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Poverty, disease, and illiteracy had long bedeviled the U.S. South, even before the agricultural depression of the 1920s became subsumed within the Great Depression of the 1930s. The essays collected in this volume examine a variety of responses to economic depression and poverty. They recount specific battles for civil, educational, and labor rights, and explore the challenges and alternatives to the corporate South in the post World War II agribusiness era. Scholars from both the U.S. and Europe assess how far the South has come in the last century, what forces (from the Sears Roebuck Catalog to the Civil Rights Movement) have been at work in its transformation, and whether the region's reincarnation as the Sunbelt has lifted the burdens of southern history. Contributors assess labor strikes and demonstrations that have not always found a place in histories of the region and revisit and reassess key southern figures from Erskine Caldwell and James Agee to Albert Gore and Lyndon Johnson. They draw our attention to neglected writers whose representations of poverty deserve more critical attention, and they provide critical analysis of contemporary authors and filmmakers.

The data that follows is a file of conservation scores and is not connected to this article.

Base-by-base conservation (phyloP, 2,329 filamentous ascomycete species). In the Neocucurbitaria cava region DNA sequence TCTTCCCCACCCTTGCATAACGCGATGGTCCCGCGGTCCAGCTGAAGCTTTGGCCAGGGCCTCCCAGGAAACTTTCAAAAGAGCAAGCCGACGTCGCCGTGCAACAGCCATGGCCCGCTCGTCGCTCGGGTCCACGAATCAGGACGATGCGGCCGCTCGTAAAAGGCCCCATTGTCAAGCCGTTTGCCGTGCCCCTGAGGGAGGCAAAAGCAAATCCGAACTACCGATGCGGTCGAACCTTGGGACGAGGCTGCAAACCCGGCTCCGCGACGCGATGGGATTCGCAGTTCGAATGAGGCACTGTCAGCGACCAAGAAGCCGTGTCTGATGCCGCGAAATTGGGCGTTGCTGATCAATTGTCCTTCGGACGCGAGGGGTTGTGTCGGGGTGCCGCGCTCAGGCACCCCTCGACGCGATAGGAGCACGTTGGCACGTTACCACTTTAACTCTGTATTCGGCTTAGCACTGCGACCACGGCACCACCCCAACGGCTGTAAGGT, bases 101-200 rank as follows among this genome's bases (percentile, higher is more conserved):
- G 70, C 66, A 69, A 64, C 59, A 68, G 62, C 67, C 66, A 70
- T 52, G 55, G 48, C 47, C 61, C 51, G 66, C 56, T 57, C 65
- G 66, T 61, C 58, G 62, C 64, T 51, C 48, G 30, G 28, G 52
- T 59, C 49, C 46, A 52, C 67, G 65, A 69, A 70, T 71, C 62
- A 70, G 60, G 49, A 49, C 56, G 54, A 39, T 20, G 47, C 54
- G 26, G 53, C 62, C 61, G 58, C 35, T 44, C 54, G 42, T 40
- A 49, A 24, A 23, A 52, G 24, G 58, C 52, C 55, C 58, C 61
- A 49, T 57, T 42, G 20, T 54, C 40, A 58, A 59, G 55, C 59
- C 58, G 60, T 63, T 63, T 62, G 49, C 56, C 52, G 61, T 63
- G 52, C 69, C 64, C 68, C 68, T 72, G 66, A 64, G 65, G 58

VU University Press
poverty, U.S. South, economic conditions, southern history
School of Arts and Sciences
American Studies | Economic History
Jones, Suzanne W., and Mark Newman, eds. Poverty and Progress in the U.S. South since 1920. Amsterdam: VU University Press, 2006.